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IMG_4051 copyWarren Haynes came out as the band got ready to play their next song.  He stepped right up to the microphone for vocals on “The Thrill is Gone,” backed by Derek and Kraz joining in for a super jam near the end.  The rest of the set had the crowd mesmerized as three guitar legends traded licks. However, there was still one more guitarist who had to re-join the party before it was all over, Robert Randolph.  Robert came out and sat at his pedal steel as the band ripped into a mind-blowing version of Jimi Hendrix’s “Them Changes.”

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Seeing those four finger picking maestros on stage together will be a once-in-a-lifetime moment for many fans in the audience. Those are the moments that scream at the music-lover in all of us. Warning, or rather,TELLING us not to miss the next show. Another amazing Bowlive memory for the books. We should be thankful that, for now, it’s a never ending series!

Tonight, Soulive will host Nigel Hall, who opened all ten nights of Bowlive I and is a staple in the Royal Family projects. As well, be prepared to be awed by the powerful vocals of Alecia Chakour Band and the DJing talents of DJ Logic.

Written by Karen Dugan

Pictures by Allison Murphy

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Bowlive II: Night One – Soulive w/ Lettuce and Maceo Parker

(Photo by Allison Murphy)

Photo by Allison Murphy)

Bowlive 2, a two week Soulive residency at the Brooklyn Bowl, kicked off yesterday firing on all cylinders.  For a Tuesday, the venue was packed! You could literally feel The Gods of Funk smiling down upon the Bowl’s stage the entire night as we were delivered one of the funkiest weeknights the Brooklyn Bowl has seen.

(Photo by Allison Murphy)

(Photo by Allison Murphy)

Right off the bat it was evident that this year would be different. There were more cameras propped up around the venue to tape the magic that would take place over the ten day run.  There were three beautiful tapestries lining one of the walls with Eric Krasno‘s face shimmering in gold.  There was a Soulive backdrop on the wall across from the merchandise table set up for fans to take pictures in front of.  But the biggest difference this year…Bowlive 2 opening night sold more tickets than The Funky Meters did on their opening night.  That is crazy!!  Last year on opening night the venue was barely half full.  It was quite literally myself, my boys Rob and Russ and maybe 50 other people.  It was also the night that I met the wonderful musical blogger of ViewsSkewed.com, Meredith Berke.  I can safely say, without her assistance and guidance, Tinyrager.com may never have existed 🙂

(Photo by Allison Murphy)

(Photo by Allison Murphy)

The Nigel Hall Band

Nigel Hall – Keys, Vocals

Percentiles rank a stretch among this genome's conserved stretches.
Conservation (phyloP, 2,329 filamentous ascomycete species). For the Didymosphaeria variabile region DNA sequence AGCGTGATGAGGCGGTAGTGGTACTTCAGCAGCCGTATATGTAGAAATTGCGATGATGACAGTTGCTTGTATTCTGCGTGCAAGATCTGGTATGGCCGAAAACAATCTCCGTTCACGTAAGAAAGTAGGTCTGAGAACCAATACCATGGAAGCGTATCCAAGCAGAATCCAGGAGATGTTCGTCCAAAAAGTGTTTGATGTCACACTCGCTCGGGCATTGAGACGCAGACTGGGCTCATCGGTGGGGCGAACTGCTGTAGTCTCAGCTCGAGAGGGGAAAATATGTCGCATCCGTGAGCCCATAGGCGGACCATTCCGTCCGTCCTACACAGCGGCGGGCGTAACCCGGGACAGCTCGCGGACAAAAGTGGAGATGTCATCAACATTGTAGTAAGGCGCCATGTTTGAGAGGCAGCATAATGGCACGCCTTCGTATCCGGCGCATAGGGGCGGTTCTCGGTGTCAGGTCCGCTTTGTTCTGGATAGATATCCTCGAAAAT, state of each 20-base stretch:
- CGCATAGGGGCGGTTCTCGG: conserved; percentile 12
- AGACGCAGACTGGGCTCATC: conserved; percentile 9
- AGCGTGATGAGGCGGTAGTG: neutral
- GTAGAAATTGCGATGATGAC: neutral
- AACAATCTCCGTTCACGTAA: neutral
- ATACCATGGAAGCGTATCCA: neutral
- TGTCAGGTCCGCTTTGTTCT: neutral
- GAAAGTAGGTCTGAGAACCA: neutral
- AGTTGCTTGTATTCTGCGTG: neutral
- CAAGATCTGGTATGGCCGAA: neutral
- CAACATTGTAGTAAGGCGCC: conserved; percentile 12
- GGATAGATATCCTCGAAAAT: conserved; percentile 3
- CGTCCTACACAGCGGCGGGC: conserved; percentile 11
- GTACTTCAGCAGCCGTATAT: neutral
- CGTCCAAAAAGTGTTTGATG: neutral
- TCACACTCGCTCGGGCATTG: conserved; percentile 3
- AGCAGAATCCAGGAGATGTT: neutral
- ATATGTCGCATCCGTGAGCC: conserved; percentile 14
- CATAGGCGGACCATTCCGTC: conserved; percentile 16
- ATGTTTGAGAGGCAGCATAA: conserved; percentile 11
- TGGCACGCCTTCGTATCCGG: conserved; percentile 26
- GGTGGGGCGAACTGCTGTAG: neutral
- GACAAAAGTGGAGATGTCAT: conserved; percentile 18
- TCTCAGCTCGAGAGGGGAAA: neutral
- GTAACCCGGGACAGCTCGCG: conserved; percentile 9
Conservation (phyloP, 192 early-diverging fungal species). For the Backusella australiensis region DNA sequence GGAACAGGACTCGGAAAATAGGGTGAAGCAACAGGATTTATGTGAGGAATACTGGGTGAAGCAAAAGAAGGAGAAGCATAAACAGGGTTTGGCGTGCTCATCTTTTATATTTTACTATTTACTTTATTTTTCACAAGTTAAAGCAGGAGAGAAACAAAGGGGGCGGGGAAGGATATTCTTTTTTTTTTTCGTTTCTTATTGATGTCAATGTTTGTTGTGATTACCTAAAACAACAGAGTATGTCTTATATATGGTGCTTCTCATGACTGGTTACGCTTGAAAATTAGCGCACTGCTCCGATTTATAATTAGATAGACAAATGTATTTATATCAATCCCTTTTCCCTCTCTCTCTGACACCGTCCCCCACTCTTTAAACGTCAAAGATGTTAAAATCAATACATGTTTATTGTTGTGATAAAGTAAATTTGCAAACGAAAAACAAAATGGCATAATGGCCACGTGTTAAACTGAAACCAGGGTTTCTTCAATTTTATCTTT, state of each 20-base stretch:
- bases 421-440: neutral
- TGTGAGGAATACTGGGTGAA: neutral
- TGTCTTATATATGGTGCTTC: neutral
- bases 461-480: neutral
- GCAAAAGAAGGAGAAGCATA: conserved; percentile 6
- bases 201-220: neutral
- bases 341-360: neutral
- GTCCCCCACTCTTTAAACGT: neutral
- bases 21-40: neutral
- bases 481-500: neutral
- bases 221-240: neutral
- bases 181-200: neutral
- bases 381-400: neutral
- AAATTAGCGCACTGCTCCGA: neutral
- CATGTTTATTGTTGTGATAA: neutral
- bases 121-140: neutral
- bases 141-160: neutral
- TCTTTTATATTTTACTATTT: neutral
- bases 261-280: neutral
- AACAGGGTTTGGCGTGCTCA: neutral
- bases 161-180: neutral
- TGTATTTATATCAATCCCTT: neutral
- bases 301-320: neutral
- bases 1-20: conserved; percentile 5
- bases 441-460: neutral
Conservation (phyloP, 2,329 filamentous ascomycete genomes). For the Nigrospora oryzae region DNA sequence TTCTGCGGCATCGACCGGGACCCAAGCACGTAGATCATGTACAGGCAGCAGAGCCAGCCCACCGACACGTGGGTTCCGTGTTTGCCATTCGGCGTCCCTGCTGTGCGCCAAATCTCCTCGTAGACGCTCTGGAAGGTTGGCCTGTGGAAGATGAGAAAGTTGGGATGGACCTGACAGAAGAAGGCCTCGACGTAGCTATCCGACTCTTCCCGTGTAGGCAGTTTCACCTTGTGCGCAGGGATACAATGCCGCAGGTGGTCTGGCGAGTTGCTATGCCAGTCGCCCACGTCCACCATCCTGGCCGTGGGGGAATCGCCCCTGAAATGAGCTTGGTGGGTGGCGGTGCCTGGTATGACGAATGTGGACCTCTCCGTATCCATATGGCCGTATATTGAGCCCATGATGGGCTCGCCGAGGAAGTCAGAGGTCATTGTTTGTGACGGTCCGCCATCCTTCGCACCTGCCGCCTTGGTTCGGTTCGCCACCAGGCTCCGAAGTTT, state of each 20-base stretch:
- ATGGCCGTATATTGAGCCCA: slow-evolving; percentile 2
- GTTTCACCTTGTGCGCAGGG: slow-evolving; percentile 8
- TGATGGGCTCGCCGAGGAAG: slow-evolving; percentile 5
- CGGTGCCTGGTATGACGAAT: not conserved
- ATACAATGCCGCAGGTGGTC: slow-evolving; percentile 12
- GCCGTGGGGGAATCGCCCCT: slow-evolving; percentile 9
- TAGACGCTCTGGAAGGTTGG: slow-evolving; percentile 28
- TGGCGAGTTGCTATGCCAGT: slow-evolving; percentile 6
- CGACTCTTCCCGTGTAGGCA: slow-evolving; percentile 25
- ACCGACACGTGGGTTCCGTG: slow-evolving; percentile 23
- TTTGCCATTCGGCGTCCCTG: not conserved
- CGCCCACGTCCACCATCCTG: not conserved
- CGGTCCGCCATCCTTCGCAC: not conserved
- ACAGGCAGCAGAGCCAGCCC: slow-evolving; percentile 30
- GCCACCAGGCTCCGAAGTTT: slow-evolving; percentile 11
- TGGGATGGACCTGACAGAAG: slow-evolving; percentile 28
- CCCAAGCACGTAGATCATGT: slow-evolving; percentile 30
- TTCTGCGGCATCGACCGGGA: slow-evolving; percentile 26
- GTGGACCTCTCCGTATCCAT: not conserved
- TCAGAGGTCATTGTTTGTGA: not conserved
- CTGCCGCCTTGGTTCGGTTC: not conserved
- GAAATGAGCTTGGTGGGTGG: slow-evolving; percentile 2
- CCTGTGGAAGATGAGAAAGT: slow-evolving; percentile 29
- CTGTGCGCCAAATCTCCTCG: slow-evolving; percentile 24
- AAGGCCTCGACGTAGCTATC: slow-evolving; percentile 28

Eric Krasno – Bass
Adam Deitch – Drums
Adam “Shmeeans” Smirnoff – Guitar
Alan Evans – Percussion
Neal Evans – Keys, bass
Tania Jones– Backup vocals
Mel Flannery – Backup vocals

Special Guest:
Ryan Zoidis – Alto Saxophone

Last year’s Bowlive saw Nigel Hall singing alone at his Rhodes until the ends of his set when members of Soulive and Lettuce would join in to help him close it out with major energy.  After a year of rotating back ground singers and putting together various combinations of musicians, The Nigel Hall Band has finally gotten it’s core group on lock down.

(Photo by Michael Jurick)

(Photo by Michael Jurick)

(Photo by Michael Jurick)

(Photo by Michael Jurick)

A little after 9pm, The Nigel Hall Band, consisting of Eric Krasno on bass, Adam Deitch on drums, Neal Evans on organ, Alan Evans on percussion, Mel Flannery and Tania Jones on backup vocals and Adam “Shmeeans” Smirnoff on guitar, hit the stage filling the excessively packed venue with soulful songs layered with get-down funk.  It’s always awesome seeing Krasno on bass.  He is so smooth with his guitar and to see him with a bass while others fill the guitar spot,  well, it’s fun! The always soulful Hall, decked out in an orange and white argyle sweater and a baseball cap, geared us up in a way that only he could.  While most songs were sung seated at his Rhodes, Hall sang his way through fan favorites such as “Never Know” and “Gimmie A Sign.”

Engaging the audience with his expressive nature, Hall danced around the stage for “Never Gonna Let You Go” and “Too Sweet” during which Ryan Zoidis came out for an impromptu saxophone solo.   Nigel Hall’s undeniable energy is exactly why Soulive has slated him to open for the remainder of the Bowlive 2 run.

Set List: Baby We Could Have It All (end), Hang It Up,  Back Home, Give Me A Sign, Too Sweet, Never Know, Never Wanna Let You Go

Click here to download a copy of the performance for your enjoyment!

(Photo by Allison Murphy)

(Photo by Allison Murphy)

Soulive

Eric Krasno – Guitar
Neal Evans – Keys, bass
Alan Evans – Drums

(Photo by Allison Murphy)

(Photo by Allison Murphy)

By the time the members of Soulive were set to hit the stage, the Brooklyn Bowl was a sardine can busting at the edges with excitement.  However, before the anticipated set could begin, Brooklyn Bowl owner Peter Shapiro came on stage to express his gratitude for this musical event and for the audience participation by offering 600 shots of Tequila which were delivered by the tray full throughout the venue.